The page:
Annie Kurkdjian Armenian , b. 1972

Born in 1972, Annie Kurkdjian had to endure sixteen years of civil war within her homeland, Beirut, Lebanon. Her childhood was marked by the noise of bombs, terror, permanent insecurity and the inconsistency of ordinary things. Originally Armenian, Kurkdjian has previously faced the traumatism of the Armenian genocide through the history of her grandmother. 


At the age of twelve, when her family was preparing to flee Lebanon for France, she lost her father. As a young adolescent Kurkdjian suffered from PTSD (Post Traumatic Stress Disorder) and realized that she had to find an outlet for the distress that was imprinted. After a period of trying to find her niche, leading through studies of management, art, followed by psychology and ultimately theology, Kurkdjian decided to turn the page in 2005 and started a new life as an artist, with regular expositions in France, Lebanon, Bahrain, Jordan and several other countries.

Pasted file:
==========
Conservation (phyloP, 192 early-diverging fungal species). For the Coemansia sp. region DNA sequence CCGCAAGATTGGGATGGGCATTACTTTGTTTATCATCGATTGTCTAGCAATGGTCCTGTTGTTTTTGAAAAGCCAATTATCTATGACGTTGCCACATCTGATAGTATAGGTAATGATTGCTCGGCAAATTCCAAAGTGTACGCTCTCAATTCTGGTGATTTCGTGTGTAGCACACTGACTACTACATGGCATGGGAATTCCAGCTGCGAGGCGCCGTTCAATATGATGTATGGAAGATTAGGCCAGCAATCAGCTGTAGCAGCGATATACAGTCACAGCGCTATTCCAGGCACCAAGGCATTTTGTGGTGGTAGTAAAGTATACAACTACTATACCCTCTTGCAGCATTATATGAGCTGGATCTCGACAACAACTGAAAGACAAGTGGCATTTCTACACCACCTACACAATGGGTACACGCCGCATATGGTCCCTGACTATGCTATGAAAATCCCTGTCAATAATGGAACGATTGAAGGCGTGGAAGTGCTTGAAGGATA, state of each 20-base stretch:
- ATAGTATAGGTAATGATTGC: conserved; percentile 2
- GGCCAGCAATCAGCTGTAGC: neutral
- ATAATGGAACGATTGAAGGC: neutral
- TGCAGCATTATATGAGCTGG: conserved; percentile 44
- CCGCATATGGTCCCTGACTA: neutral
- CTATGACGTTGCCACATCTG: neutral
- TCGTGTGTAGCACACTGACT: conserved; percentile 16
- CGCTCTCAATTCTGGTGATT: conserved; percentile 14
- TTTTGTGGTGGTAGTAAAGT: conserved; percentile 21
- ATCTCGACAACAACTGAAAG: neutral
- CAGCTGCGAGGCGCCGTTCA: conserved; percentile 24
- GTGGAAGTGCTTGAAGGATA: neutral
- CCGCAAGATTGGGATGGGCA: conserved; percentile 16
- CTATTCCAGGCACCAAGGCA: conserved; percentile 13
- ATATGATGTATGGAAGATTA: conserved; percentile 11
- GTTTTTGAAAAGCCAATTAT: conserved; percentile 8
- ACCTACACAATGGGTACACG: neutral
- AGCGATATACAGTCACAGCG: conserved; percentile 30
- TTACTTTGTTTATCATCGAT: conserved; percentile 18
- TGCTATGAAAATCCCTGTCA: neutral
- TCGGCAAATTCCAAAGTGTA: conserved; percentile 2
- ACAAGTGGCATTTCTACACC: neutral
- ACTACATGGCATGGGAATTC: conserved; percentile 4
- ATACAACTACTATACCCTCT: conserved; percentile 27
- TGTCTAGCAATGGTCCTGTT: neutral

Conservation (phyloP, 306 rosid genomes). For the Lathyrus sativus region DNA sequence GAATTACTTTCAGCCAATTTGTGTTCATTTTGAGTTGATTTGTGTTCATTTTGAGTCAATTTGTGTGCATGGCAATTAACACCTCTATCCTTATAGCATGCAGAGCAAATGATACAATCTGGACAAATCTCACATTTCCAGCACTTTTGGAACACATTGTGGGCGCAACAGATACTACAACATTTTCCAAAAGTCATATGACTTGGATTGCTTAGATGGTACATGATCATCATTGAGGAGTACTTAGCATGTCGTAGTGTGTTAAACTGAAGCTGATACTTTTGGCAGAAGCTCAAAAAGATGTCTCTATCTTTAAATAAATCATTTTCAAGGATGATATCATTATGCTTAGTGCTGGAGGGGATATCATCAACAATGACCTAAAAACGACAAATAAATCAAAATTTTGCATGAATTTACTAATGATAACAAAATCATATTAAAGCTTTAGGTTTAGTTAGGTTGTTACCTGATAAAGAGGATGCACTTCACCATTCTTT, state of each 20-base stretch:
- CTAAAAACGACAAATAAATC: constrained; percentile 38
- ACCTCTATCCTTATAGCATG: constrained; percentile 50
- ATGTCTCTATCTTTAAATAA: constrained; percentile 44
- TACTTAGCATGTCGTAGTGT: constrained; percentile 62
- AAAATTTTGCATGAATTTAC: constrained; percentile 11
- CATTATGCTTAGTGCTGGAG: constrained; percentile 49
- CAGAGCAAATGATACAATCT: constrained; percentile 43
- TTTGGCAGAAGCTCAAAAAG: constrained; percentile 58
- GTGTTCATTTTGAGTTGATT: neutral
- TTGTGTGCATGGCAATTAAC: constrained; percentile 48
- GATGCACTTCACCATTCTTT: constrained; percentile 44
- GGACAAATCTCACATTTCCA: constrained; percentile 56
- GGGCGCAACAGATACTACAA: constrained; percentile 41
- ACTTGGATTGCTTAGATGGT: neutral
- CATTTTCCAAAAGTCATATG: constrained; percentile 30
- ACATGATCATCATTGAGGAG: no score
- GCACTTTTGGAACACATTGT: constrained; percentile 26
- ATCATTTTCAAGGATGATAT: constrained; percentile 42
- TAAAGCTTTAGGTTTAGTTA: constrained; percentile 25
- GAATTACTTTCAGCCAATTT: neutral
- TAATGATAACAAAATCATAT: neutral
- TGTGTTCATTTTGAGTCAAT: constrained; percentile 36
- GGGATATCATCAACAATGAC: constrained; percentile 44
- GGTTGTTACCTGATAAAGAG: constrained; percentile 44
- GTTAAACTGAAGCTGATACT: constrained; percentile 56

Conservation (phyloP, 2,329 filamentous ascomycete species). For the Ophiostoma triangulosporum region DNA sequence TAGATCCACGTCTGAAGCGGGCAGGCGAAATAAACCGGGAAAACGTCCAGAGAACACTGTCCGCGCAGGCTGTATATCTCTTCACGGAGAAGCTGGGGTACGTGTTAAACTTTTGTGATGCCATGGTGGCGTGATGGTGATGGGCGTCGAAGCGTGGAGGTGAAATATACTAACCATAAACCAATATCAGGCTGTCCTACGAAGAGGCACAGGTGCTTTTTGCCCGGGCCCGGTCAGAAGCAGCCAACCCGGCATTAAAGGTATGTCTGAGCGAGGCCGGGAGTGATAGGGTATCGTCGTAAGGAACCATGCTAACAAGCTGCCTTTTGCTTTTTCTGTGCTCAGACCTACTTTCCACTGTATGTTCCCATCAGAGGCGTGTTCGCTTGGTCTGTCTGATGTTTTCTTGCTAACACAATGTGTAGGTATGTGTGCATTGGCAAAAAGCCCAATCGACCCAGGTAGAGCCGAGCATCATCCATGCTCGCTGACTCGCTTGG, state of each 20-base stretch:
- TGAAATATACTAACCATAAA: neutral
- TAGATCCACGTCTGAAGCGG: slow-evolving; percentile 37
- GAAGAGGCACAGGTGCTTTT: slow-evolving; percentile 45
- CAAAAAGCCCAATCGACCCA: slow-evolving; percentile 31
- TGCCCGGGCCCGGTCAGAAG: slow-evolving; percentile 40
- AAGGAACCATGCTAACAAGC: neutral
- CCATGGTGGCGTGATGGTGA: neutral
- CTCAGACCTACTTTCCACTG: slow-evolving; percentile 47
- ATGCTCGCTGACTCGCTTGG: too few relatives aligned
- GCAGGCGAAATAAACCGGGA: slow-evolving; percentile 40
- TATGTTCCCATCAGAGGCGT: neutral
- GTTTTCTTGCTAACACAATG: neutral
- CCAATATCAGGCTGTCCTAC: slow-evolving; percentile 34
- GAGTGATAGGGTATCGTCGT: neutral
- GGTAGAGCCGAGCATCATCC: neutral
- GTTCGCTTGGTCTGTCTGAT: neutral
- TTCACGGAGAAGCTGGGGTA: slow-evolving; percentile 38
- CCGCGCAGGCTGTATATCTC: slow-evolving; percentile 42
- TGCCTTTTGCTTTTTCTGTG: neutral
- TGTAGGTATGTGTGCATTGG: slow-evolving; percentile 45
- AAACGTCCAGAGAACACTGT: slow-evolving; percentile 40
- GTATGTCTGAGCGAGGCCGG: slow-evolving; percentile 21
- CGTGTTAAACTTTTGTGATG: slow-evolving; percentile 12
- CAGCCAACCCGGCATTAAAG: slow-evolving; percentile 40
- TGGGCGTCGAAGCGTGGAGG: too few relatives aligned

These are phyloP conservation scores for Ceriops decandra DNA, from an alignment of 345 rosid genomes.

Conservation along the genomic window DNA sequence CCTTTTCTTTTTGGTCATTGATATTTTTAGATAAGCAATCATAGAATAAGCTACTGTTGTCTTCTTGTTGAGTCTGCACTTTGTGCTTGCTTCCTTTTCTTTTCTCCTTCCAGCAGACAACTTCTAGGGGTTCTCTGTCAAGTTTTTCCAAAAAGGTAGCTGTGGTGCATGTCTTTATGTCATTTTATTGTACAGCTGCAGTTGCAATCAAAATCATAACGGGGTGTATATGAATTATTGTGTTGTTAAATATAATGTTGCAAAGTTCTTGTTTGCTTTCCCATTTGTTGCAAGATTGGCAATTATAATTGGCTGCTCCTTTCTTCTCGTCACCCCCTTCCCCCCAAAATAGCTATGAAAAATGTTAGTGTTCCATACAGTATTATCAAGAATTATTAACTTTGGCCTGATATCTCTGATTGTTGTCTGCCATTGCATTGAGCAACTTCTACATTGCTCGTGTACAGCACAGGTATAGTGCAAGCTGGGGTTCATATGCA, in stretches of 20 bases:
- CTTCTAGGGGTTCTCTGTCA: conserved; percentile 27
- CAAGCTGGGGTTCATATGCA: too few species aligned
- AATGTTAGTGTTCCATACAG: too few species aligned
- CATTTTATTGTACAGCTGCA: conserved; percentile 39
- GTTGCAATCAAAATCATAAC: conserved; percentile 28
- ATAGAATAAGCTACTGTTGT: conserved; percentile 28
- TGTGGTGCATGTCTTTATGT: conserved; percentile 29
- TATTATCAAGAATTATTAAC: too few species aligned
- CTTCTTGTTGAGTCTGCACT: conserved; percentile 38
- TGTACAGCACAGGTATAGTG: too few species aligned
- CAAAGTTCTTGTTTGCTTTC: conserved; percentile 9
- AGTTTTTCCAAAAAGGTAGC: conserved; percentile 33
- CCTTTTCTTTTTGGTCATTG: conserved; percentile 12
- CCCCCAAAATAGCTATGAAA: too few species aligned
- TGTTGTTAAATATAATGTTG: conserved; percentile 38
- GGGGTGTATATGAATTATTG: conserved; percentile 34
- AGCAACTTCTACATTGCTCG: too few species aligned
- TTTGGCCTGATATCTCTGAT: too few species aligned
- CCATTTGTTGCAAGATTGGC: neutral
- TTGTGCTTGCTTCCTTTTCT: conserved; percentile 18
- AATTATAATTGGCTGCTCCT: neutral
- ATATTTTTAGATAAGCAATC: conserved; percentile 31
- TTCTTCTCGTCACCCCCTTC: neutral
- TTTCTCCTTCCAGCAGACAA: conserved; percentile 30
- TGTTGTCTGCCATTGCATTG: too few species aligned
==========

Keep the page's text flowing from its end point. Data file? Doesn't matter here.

Kurkdjian paintings are sober and at the same time powerful, they portray beings in tortured postures, monstrous, grotesque. Sometimes they fixate on the beholder, with a numb eye and vaulted shoulders, as if harassed or lost. The subject of the works appear to be dissected and analyzed. They form shivery and poignant images. These big canvases breathing tragedy interrogate us about life itself, and compel the viewer to contemplate the process of creation. According to Kurkdjian, the answers lurk in the sincerity of the artistic approach: “Art is capable of sublimating everything, war, crime, shame, sickness and total hell”.